Commenting on PM Ivanishvili's remarks on Lopota gorge clash in which he suggested that Georgia's previous government was possibly supporting militant groups with links to Islamist insurgents in the North Caucasus, Parliamentary Chairman Davit Usupashvili said that "more caution" was needed while making publicly remarks on "such sensitive issues."
During an interview with Channel 9 TV on April 30, Usupashvili, who is one of the leaders of the Georgian Dream coalition, was asked: "Let's assume that you are now in the opposition", how would you assess PM's remarks on Lopota gorge clash?
"There is no need at all to be in opposition in order to [say]... that it's better to take little bit more cautious approach to such issue," Usupashvili said and tried to attribute PM's remarks to the latter's lack of political experience. Usupashvili said smiling that Ivanishvili was "often complaining" about himself for "not speaking in politician's language".
"In general I think that on such issues, which are sensitive from both international and domestic point of view, we all should better at first wait for the investigation materials and for incontrovertible evidence and to then express suppositions; that will be much better," Usupashvili said. "I do not think that anyone - whether it is current or previous government or the country - would benefit from public debates on these issues, unless there is incontrovertible proof."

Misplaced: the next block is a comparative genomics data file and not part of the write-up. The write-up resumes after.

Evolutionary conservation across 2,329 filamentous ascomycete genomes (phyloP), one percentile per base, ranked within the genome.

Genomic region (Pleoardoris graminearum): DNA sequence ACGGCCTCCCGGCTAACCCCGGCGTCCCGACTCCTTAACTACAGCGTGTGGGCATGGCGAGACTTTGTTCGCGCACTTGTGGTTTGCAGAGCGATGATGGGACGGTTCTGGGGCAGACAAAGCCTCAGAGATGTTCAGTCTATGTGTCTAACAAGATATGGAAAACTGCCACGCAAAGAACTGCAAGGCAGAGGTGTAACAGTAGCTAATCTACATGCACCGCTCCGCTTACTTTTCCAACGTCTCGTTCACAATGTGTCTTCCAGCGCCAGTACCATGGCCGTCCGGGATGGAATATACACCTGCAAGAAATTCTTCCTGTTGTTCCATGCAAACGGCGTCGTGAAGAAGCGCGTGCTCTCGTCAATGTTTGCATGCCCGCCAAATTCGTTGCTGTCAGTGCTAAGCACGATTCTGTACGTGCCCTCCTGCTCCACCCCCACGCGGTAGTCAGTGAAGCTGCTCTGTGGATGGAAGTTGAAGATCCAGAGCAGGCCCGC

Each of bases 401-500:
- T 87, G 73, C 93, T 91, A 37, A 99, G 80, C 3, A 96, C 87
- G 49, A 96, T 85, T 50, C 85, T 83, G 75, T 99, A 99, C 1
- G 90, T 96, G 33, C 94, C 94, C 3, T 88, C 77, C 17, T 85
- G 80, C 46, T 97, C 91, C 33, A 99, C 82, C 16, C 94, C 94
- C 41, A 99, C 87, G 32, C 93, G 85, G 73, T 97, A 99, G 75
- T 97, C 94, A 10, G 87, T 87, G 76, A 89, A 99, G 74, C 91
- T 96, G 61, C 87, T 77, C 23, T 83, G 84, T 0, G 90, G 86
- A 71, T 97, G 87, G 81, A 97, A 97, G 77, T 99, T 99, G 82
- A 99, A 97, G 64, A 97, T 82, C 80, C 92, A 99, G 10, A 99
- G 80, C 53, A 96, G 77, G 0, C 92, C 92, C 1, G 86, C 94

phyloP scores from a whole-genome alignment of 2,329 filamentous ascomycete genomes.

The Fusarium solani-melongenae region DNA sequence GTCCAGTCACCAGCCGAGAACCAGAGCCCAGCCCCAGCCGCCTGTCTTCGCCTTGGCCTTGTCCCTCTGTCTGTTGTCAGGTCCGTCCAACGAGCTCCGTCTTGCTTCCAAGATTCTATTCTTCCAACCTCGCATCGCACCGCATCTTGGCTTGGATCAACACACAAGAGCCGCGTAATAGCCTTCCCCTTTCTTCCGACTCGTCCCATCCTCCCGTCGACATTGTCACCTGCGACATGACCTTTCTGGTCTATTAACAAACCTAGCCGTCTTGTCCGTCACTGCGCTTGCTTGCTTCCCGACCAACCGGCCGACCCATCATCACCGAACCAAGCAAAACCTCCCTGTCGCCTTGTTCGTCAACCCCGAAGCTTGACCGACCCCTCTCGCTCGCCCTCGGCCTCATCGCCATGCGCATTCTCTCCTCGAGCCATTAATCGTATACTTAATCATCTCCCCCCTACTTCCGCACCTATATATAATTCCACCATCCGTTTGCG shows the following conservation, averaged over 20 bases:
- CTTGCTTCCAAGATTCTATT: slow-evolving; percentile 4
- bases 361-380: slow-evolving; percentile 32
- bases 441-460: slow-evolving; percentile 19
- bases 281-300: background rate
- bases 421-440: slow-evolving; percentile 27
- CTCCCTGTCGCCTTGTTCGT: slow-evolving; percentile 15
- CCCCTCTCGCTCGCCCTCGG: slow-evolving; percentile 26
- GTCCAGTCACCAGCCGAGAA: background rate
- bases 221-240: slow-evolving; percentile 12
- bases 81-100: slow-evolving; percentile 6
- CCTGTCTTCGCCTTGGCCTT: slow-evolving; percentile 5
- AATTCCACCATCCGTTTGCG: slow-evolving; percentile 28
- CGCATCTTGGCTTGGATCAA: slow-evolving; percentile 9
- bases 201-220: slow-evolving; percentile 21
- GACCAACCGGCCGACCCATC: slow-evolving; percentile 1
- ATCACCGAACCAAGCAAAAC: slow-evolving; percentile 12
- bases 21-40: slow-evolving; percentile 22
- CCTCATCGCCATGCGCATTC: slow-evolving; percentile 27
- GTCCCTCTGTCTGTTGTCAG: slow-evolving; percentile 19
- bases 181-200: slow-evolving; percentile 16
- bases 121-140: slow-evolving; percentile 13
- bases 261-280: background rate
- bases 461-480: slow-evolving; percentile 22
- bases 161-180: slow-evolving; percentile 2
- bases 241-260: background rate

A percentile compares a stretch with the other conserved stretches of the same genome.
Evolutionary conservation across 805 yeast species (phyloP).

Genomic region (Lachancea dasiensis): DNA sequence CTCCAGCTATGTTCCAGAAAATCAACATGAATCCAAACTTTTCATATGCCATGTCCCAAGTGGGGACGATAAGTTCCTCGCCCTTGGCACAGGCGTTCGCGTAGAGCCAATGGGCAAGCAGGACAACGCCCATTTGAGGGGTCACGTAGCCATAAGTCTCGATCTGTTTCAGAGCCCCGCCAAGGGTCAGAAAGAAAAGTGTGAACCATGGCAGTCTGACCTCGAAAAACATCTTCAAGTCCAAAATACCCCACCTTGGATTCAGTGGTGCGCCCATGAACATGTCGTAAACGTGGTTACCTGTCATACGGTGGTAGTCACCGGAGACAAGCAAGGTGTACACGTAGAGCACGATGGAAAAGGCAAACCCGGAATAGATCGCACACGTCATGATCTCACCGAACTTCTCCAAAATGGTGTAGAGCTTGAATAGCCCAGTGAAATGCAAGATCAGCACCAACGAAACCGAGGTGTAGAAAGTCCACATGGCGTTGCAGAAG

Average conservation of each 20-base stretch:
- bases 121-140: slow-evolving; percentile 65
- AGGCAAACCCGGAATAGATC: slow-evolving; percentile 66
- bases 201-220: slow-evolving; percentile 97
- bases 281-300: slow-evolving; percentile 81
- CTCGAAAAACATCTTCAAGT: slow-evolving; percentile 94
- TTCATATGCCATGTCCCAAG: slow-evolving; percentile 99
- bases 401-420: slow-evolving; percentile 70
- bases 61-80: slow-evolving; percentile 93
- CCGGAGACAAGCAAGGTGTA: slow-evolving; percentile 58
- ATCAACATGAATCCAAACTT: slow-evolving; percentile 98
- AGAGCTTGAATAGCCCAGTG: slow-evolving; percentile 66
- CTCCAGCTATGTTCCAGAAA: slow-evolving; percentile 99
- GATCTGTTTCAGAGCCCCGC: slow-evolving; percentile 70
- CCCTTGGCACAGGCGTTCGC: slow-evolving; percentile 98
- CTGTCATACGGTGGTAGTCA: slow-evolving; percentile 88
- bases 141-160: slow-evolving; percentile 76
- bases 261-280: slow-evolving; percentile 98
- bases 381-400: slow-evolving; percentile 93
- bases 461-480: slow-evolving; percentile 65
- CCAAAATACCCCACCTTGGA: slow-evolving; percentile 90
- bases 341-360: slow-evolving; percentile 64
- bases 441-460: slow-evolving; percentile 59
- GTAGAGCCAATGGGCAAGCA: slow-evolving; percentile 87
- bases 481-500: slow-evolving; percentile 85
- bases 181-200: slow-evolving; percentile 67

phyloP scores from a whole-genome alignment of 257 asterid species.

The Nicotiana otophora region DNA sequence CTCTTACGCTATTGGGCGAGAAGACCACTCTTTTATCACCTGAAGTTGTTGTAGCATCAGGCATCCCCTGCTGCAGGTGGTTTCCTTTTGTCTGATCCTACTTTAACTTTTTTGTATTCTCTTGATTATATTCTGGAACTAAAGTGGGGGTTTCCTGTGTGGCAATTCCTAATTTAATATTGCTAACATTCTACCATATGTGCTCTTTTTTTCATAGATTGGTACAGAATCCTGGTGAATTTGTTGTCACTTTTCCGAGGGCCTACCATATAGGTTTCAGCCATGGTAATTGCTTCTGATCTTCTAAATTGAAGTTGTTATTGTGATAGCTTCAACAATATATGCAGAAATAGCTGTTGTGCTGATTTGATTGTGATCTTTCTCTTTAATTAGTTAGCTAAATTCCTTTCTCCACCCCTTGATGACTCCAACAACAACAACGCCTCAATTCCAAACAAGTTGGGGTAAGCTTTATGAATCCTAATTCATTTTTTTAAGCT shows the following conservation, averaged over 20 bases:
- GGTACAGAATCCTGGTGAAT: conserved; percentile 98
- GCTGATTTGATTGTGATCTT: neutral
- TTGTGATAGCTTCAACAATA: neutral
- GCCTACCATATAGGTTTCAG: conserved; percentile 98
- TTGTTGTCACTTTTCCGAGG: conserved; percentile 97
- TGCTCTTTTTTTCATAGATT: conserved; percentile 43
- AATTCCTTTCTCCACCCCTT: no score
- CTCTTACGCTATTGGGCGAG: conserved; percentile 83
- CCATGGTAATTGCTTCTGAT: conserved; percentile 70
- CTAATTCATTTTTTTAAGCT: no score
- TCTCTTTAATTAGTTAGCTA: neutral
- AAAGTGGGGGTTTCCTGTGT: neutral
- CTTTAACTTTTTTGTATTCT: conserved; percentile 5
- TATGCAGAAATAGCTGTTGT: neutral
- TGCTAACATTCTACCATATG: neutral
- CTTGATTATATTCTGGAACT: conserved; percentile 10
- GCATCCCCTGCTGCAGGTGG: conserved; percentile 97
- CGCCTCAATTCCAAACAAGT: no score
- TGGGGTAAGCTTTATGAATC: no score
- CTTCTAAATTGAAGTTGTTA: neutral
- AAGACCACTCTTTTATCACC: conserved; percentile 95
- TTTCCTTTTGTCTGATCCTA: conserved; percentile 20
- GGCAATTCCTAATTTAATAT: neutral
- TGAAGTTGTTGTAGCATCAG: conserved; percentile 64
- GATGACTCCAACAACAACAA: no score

When Defense Minister, Irakli Alasania, was asked for at least three times at various separate occasions in recent days about PM's remarks on Lopota gorge clash, he responded that investigation was ongoing and there was no need to jump to conclusions; he also said that "according to information available to me, we have no ground to claim" that militants were supported by the government. "Let's wait for the investigation," said Alasania on April 29 and also added that the PM was of the same opinion. "PM said that investigation was ongoing and no conclusions should be made in advance," Alasania said.
PM Ivanishvili said in an interview with Rustavi 2 TV on April 26 that investigation into August, 2012 Lopota gorge clash, which killed three Georgian troops and several suspected militants, might reveal “shocking” results and might substantiate allegations voiced by the Public Defender that the previous government trained and equipped militants to then send them to Russia’s North Caucasus. Remarks triggered barrage of criticism from UNM and President Saakashvili slammed the remarks as “irresponsible” and “extremely dangerous”, which, he said, were precisely in line with Russian propaganda. On April 29 PM Ivanishvili said that he “expressed suspicion”, but had never stated affirmatively that the previous government was “cooperating with terrorists”.
Civil.Ge © 2001-2019